I stumbled upon this photo recently and was surprised to learn that what this man is holding is actually a working camera, and quite a cleverly made one at that. The photographer is Miroslav Tichý (1926-2011) of the Czech Republic, a blend of creepy old man and visionary artist. His specialty was taking surreptitious photos of young women with homemade cameras that he fashioned out of odds and ends, with a pulley system using thread spools to advance the film. Continue reading
Are you geek enough to watch a TED about typefaces? I am. (Granted, I’m an editor privileged to work with talented graphic designers.) Type designer Matthew Carter (you’ve seen his work) talks about design and the constraints of technology. His words are helpful, I think, whatever your creative endeavor.
“Does a constraint force a compromise?” he asks. “By accepting a constraint are you working to a lower standard?” During Carter’s career, constraints have been imposed by the limitations of printing, screen display, and information technology. But every form of creativity faces constraints of one kind or another. The question is, how do you respond? And can overcoming a particular technical challenge lead to aesthetic discoveries?
Picture This by artist/cartoonist/teacher Lynda Barry (2010) is among the strangest and most intriguing books I’ve ever read. And in this case, by “read,” I mean “looked at the pictures and read the words,” because in this case the images are more important than the words, though each provides the perfect complement to the other.
Loosely structured, many of the book’s pictures are done on throwaway paper — a yellowed dictionary page, phone book pages, old magazines. Recurring story lines include the dysfunctional romance of Mr. Beak and Mr. Trunk, cousins Marlys and Arna and their adventures in art, ads for “Don’t – the imaginary cigarette with controllable smoke,” and especially the Near-Sighted Monkey, a sort of bespectacled trickster figure who is partly the alter ego of Barry herself. Continue reading
I’ve featured animated poems a few times before on this blog. Here’s one I enjoyed after finding it on Open Culture. This video of Leonard Cohen’s “A Kite is a Victim” is an example of how a good reader and clever animator can add something to a poem that you won’t find on the printed page… even though the performance feels faithful to the original.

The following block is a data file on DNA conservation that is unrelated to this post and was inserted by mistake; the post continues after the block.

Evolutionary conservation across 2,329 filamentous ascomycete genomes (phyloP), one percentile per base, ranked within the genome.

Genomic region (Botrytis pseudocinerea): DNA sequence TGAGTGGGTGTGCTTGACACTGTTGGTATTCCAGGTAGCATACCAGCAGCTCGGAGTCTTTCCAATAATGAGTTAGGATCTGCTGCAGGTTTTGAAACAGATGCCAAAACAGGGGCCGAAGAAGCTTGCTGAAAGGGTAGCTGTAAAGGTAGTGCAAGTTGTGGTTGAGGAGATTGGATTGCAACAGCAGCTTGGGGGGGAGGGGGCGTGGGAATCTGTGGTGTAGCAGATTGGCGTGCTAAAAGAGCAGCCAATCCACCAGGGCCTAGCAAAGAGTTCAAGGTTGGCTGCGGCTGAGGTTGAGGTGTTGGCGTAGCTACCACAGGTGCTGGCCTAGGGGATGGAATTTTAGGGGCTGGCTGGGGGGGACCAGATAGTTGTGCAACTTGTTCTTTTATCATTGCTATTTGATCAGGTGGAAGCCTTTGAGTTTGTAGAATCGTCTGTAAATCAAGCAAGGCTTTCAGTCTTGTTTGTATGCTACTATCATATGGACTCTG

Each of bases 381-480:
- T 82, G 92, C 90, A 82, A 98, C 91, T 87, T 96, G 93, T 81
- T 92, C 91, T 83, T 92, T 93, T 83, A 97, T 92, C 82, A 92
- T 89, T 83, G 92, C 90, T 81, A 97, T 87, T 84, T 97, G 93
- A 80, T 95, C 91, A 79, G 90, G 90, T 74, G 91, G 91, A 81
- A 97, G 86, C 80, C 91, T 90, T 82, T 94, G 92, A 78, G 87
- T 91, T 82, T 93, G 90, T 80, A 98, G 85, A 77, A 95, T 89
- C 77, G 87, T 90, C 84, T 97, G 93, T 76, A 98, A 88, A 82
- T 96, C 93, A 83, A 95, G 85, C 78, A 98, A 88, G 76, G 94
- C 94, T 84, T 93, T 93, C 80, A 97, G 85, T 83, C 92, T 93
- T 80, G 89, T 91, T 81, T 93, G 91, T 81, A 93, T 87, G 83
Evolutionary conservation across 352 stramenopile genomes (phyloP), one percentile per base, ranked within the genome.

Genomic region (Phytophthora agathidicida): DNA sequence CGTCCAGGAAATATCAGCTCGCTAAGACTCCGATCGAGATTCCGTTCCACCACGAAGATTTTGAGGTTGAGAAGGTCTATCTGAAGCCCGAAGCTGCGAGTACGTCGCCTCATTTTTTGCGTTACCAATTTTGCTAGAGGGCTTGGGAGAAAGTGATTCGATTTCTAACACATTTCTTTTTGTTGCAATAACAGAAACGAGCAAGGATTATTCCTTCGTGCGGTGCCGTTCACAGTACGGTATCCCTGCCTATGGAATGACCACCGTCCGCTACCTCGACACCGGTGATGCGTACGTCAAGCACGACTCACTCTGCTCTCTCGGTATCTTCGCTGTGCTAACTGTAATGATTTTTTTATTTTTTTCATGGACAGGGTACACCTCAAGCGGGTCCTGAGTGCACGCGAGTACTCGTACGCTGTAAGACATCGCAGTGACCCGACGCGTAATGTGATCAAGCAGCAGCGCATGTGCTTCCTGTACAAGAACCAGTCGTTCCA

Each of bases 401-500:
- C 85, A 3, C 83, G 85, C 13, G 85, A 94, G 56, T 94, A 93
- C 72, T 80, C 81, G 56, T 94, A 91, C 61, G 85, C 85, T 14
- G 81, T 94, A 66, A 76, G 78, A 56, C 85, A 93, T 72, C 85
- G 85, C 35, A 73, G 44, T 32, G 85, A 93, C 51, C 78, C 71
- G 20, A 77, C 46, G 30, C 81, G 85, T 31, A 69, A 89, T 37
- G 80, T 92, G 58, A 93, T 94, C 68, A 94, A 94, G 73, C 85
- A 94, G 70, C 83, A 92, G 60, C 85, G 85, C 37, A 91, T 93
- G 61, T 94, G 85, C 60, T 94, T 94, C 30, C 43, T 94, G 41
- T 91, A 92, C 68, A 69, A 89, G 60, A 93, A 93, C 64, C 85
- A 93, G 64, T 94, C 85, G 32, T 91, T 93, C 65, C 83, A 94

The poem itself is rich in metaphor. It’s about a kite but so much more.
The video may be new to me, but it’s been around a long time. It’s part of Poets on Film No. 1, an animated short released by Canada’s National Film Board in 1977.
How much does an author’s or artist’s identity influence our perceptions of quality? By now you’ve probably heard that Harry Potter author J.K. Rowling quietly published a detective novel under the pseudonym Robert Galbraith. The book received good reviews but sold poorly until the author’s true identity was revealed. (Stephen King had a similar experience with his Richard Bachman pseudonym some years ago.)
In commenting on the above, the biologist Jerry Coyne raises an interesting question on his blog:
So here’s a conundrum for you, one that I’ve asked some of my artistic friends. Imagine that Beethoven had never written his Fifth Symphony. But then, a few years ago, someone finds the score of that piece in a stack of old papers—written by someone other than Beethoven, say, one Gustav Biederstücker. What would happen? Continue reading
This opened a year ago, but I only just learned of it via Science Dump. Singapore’s Gardens by the Bay park, which includes some 220,000 species of plants from around the world, added these massive “supertrees” and connecting walkways. In addition to how cool they look, the mechanical trees, which stand as tall as 50 meters (and which are home to many real plants), “provide ventilation ductwork, rainwater collection and generate solar power which provides lighting to the various conservatories below.”
Gardens by the Bay is part of Singapore’s larger plan to improve quality of life through more greenery in the city. Having never been there I can’t say how extensive or successful this plan is, but when I saw the pictures I wondered if this is a peek at what cities of the future might look like. Maybe the people will look back at our mostly barren concrete-and-steel cities with the same dismay that we feel about the grim, filthy, and soot-blackened cities of the Industrial Revolution. Our descendants may lump us in with the pioneering generations of urban dwellers, back when the human race was just beginning to learn the basics of urban living.
More photos and video here.
Ira Glass, above, offers encouragement to frustrated creators; poet John Neihardt, quoted below, offers a different perspective (also encouraging, I think).
Glass (of NPR’s This American Life) explains that when you’re a beginner (such as a writer, artist, or any sort of creator), your taste is better than your skill. So you get frustrated because you can tell that your work isn’t very good. A lot of people quit at this point.
But there’s a positive side to recognizing that your work is bad, Glass says. It means you have good taste, and right now your “killer taste” exceeds your present skill, but it’s pointing in the right direction. The only solution is to produce a lot of work and keep getting better.
I think there’s a little more to it than that, in that doing work improves your taste. The poet John Neihardt (best remembered for his collaboration with Lakota holy man Black Elk in Black Elk Speaks) wrote about this in his 1972 memoir, All is but a Beginning. He describes the thrill of writing his first poem as a young boy: Continue reading